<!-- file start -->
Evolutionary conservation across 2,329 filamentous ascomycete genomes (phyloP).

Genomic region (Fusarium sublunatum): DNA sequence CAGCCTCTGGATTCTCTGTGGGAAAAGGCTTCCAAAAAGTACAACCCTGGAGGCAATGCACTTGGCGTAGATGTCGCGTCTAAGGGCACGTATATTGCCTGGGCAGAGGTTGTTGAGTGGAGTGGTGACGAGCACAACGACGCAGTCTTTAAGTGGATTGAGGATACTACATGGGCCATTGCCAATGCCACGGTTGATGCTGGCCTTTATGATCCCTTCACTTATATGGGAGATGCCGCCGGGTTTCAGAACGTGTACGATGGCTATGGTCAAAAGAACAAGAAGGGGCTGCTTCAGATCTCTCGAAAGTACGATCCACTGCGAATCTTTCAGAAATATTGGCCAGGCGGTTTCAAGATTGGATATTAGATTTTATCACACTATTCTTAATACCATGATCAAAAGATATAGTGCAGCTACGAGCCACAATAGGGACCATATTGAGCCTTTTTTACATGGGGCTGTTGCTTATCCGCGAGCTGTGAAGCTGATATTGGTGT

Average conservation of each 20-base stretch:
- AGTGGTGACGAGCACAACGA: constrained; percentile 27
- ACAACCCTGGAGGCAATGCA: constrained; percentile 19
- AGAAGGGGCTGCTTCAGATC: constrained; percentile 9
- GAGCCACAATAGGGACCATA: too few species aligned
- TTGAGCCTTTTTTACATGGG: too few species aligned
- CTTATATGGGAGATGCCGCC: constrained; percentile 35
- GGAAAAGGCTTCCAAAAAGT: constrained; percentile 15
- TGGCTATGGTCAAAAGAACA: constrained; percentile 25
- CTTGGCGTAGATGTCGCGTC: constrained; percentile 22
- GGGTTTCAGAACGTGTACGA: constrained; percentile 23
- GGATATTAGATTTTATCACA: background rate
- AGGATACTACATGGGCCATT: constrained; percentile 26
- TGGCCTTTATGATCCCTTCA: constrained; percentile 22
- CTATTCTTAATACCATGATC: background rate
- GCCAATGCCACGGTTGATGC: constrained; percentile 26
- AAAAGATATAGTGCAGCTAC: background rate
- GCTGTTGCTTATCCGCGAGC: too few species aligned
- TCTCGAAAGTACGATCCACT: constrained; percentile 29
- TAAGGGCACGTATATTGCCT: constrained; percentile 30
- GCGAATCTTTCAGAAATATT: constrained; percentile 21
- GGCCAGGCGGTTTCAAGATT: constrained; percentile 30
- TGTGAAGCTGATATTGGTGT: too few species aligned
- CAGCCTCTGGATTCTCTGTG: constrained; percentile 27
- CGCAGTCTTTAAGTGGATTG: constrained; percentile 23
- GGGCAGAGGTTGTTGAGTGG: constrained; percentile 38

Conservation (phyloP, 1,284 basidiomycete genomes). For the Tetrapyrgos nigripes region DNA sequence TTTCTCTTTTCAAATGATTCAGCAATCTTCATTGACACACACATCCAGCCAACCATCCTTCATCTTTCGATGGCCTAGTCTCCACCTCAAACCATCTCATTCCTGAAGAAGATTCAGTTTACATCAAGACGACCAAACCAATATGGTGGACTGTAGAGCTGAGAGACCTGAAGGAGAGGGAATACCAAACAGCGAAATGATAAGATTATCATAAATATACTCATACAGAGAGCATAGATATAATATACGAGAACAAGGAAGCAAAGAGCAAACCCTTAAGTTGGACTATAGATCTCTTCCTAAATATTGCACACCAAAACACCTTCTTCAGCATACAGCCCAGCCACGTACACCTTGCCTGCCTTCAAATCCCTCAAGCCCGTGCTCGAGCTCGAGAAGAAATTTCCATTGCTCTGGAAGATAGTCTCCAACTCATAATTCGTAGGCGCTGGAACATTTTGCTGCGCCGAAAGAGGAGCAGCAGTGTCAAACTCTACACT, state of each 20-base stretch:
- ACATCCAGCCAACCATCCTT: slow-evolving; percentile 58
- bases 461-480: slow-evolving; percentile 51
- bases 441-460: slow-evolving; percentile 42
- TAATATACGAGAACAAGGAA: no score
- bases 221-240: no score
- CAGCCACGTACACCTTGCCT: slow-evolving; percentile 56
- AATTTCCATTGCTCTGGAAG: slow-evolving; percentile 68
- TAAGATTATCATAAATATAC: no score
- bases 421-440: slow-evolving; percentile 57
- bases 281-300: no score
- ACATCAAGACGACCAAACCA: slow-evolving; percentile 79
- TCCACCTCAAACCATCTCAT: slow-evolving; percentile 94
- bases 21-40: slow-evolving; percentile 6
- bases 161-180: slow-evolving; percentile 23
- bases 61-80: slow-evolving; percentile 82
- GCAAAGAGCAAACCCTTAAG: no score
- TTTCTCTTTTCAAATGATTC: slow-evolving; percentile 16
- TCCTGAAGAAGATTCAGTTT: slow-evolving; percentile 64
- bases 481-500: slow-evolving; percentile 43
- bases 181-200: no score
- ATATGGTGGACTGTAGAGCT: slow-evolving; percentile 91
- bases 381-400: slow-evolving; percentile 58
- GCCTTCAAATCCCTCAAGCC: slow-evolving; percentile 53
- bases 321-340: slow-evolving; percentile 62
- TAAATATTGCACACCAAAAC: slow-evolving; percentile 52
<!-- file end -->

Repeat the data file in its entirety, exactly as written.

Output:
Evolutionary conservation across 2,329 filamentous ascomycete genomes (phyloP).

Genomic region (Fusarium sublunatum): DNA sequence CAGCCTCTGGATTCTCTGTGGGAAAAGGCTTCCAAAAAGTACAACCCTGGAGGCAATGCACTTGGCGTAGATGTCGCGTCTAAGGGCACGTATATTGCCTGGGCAGAGGTTGTTGAGTGGAGTGGTGACGAGCACAACGACGCAGTCTTTAAGTGGATTGAGGATACTACATGGGCCATTGCCAATGCCACGGTTGATGCTGGCCTTTATGATCCCTTCACTTATATGGGAGATGCCGCCGGGTTTCAGAACGTGTACGATGGCTATGGTCAAAAGAACAAGAAGGGGCTGCTTCAGATCTCTCGAAAGTACGATCCACTGCGAATCTTTCAGAAATATTGGCCAGGCGGTTTCAAGATTGGATATTAGATTTTATCACACTATTCTTAATACCATGATCAAAAGATATAGTGCAGCTACGAGCCACAATAGGGACCATATTGAGCCTTTTTTACATGGGGCTGTTGCTTATCCGCGAGCTGTGAAGCTGATATTGGTGT

Average conservation of each 20-base stretch:
- AGTGGTGACGAGCACAACGA: constrained; percentile 27
- ACAACCCTGGAGGCAATGCA: constrained; percentile 19
- AGAAGGGGCTGCTTCAGATC: constrained; percentile 9
- GAGCCACAATAGGGACCATA: too few species aligned
- TTGAGCCTTTTTTACATGGG: too few species aligned
- CTTATATGGGAGATGCCGCC: constrained; percentile 35
- GGAAAAGGCTTCCAAAAAGT: constrained; percentile 15
- TGGCTATGGTCAAAAGAACA: constrained; percentile 25
- CTTGGCGTAGATGTCGCGTC: constrained; percentile 22
- GGGTTTCAGAACGTGTACGA: constrained; percentile 23
- GGATATTAGATTTTATCACA: background rate
- AGGATACTACATGGGCCATT: constrained; percentile 26
- TGGCCTTTATGATCCCTTCA: constrained; percentile 22
- CTATTCTTAATACCATGATC: background rate
- GCCAATGCCACGGTTGATGC: constrained; percentile 26
- AAAAGATATAGTGCAGCTAC: background rate
- GCTGTTGCTTATCCGCGAGC: too few species aligned
- TCTCGAAAGTACGATCCACT: constrained; percentile 29
- TAAGGGCACGTATATTGCCT: constrained; percentile 30
- GCGAATCTTTCAGAAATATT: constrained; percentile 21
- GGCCAGGCGGTTTCAAGATT: constrained; percentile 30
- TGTGAAGCTGATATTGGTGT: too few species aligned
- CAGCCTCTGGATTCTCTGTG: constrained; percentile 27
- CGCAGTCTTTAAGTGGATTG: constrained; percentile 23
- GGGCAGAGGTTGTTGAGTGG: constrained; percentile 38

Conservation (phyloP, 1,284 basidiomycete genomes). For the Tetrapyrgos nigripes region DNA sequence TTTCTCTTTTCAAATGATTCAGCAATCTTCATTGACACACACATCCAGCCAACCATCCTTCATCTTTCGATGGCCTAGTCTCCACCTCAAACCATCTCATTCCTGAAGAAGATTCAGTTTACATCAAGACGACCAAACCAATATGGTGGACTGTAGAGCTGAGAGACCTGAAGGAGAGGGAATACCAAACAGCGAAATGATAAGATTATCATAAATATACTCATACAGAGAGCATAGATATAATATACGAGAACAAGGAAGCAAAGAGCAAACCCTTAAGTTGGACTATAGATCTCTTCCTAAATATTGCACACCAAAACACCTTCTTCAGCATACAGCCCAGCCACGTACACCTTGCCTGCCTTCAAATCCCTCAAGCCCGTGCTCGAGCTCGAGAAGAAATTTCCATTGCTCTGGAAGATAGTCTCCAACTCATAATTCGTAGGCGCTGGAACATTTTGCTGCGCCGAAAGAGGAGCAGCAGTGTCAAACTCTACACT, state of each 20-base stretch:
- ACATCCAGCCAACCATCCTT: slow-evolving; percentile 58
- bases 461-480: slow-evolving; percentile 51
- bases 441-460: slow-evolving; percentile 42
- TAATATACGAGAACAAGGAA: no score
- bases 221-240: no score
- CAGCCACGTACACCTTGCCT: slow-evolving; percentile 56
- AATTTCCATTGCTCTGGAAG: slow-evolving; percentile 68
- TAAGATTATCATAAATATAC: no score
- bases 421-440: slow-evolving; percentile 57
- bases 281-300: no score
- ACATCAAGACGACCAAACCA: slow-evolving; percentile 79
- TCCACCTCAAACCATCTCAT: slow-evolving; percentile 94
- bases 21-40: slow-evolving; percentile 6
- bases 161-180: slow-evolving; percentile 23
- bases 61-80: slow-evolving; percentile 82
- GCAAAGAGCAAACCCTTAAG: no score
- TTTCTCTTTTCAAATGATTC: slow-evolving; percentile 16
- TCCTGAAGAAGATTCAGTTT: slow-evolving; percentile 64
- bases 481-500: slow-evolving; percentile 43
- bases 181-200: no score
- ATATGGTGGACTGTAGAGCT: slow-evolving; percentile 91
- bases 381-400: slow-evolving; percentile 58
- GCCTTCAAATCCCTCAAGCC: slow-evolving; percentile 53
- bases 321-340: slow-evolving; percentile 62
- TAAATATTGCACACCAAAAC: slow-evolving; percentile 52